People Are My Drug
Psychic Hotline / Thirty Tigers
(release date: June 1, 2018)
By Bob Marovich
Rootsy gospel vibes abound on Phil Cook’s second solo album, People Are My Drug.
A native of from Wisconsin now living in Durham, North Carolina, Cook counts among his inspirations such classic gospel artists as the Staple Singers, the Sensational Nightingales, Margaret Allison, Shirley Caesar, and Brother Joe May. It’s evident, too, in the album’s sound, its lyrics, and even in the quartet-like vamp on two tracks (“Steampowered Blues” and “Every Mother’s Son”).
“Tide of Life,” which Cook and his ensemble cover, was written by Lloyd Woodard of the Original Five Blind Boys of Mississippi and issued by the quartet on Peacock Records in the early 1960s. “He Gives Us All His Love” is a Randy Newman piece that gives gratitude to God for watching over everyone. The gorgeous “Tupelo Child,” written by MC Taylor of Hiss Golden Messenger (Cook was a member of this folk band), is an Americana track garbed in apocalyptic images.
One of the album’s most interesting selections is a Cook composition called “Another Mother’s Son.” It’s a protest song that asks everyone to turn their apathy to empathy for the mothers who have lost their children, presumably to violence, and concludes with the ensemble singing a modern-day mantra: “no more silence.”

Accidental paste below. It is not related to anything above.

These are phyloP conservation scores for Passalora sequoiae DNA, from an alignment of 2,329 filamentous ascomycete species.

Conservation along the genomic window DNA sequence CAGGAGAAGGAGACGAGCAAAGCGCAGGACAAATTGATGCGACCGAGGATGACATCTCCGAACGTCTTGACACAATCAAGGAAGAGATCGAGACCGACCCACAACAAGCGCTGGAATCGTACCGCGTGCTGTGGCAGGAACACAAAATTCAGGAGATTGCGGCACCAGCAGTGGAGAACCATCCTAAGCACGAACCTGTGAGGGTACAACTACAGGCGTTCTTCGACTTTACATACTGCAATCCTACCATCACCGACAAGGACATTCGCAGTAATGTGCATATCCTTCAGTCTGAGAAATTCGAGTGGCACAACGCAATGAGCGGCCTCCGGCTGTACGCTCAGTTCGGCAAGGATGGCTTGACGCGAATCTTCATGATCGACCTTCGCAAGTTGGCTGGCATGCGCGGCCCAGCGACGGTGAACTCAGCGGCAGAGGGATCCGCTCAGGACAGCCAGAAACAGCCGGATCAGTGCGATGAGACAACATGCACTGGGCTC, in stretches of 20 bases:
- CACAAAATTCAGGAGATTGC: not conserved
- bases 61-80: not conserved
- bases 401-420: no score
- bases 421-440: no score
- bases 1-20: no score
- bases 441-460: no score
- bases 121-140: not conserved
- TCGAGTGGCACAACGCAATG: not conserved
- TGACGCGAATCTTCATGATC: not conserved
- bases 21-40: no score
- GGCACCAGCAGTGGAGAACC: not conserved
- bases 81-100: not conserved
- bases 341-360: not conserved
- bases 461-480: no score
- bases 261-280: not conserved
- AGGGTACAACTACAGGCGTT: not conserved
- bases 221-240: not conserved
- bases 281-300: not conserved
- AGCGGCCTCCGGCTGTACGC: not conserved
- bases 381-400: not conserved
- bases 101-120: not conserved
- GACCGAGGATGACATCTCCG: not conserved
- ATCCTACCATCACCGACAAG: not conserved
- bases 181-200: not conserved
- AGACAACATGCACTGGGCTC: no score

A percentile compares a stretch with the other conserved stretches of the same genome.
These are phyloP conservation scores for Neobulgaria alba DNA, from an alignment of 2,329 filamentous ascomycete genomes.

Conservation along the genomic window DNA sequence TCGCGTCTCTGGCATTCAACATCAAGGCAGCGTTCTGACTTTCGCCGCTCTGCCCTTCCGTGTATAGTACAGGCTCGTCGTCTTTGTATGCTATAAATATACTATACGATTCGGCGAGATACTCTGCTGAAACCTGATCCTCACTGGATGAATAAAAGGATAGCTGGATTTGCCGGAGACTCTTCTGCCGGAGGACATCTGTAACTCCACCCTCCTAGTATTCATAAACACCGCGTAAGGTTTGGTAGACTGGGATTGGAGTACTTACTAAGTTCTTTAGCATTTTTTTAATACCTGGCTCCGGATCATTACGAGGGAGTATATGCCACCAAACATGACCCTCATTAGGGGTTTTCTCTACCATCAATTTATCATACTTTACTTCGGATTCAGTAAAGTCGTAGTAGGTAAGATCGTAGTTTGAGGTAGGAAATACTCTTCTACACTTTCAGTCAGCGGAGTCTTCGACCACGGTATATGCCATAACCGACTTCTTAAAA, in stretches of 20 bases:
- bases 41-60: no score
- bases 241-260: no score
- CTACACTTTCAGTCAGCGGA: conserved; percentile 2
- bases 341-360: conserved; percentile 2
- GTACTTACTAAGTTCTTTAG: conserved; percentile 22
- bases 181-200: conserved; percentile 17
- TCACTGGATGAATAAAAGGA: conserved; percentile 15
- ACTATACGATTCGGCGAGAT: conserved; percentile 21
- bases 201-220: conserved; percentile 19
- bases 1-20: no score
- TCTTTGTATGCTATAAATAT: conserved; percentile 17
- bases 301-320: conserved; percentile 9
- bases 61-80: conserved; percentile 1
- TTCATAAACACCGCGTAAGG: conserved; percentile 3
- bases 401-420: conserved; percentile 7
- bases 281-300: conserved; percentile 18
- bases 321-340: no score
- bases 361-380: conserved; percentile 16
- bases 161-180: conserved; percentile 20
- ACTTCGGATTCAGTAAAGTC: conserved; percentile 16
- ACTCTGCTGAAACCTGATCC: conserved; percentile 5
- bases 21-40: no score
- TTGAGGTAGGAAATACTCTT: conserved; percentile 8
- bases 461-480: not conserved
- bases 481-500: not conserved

The overall vibe of the CD is of a low-key, late night New Orleans jam session featuring Bob Dylan and the Band. The musicians, including Cook on electric guitar, are tight but they keep the volume low as if not to wake the neighbors. Meanwhile, the talented and soulful background vocalists, collectively reminiscent of the McCrary Sisters, offer bluesy runs and moans as if they walked out of an Archibald Motley painting.
People Are My Drug is a sensitive and sympathetic ode to our shared humanity.
Four of Five Stars
Picks: “Tide of Life,” “Another Mother’s Son”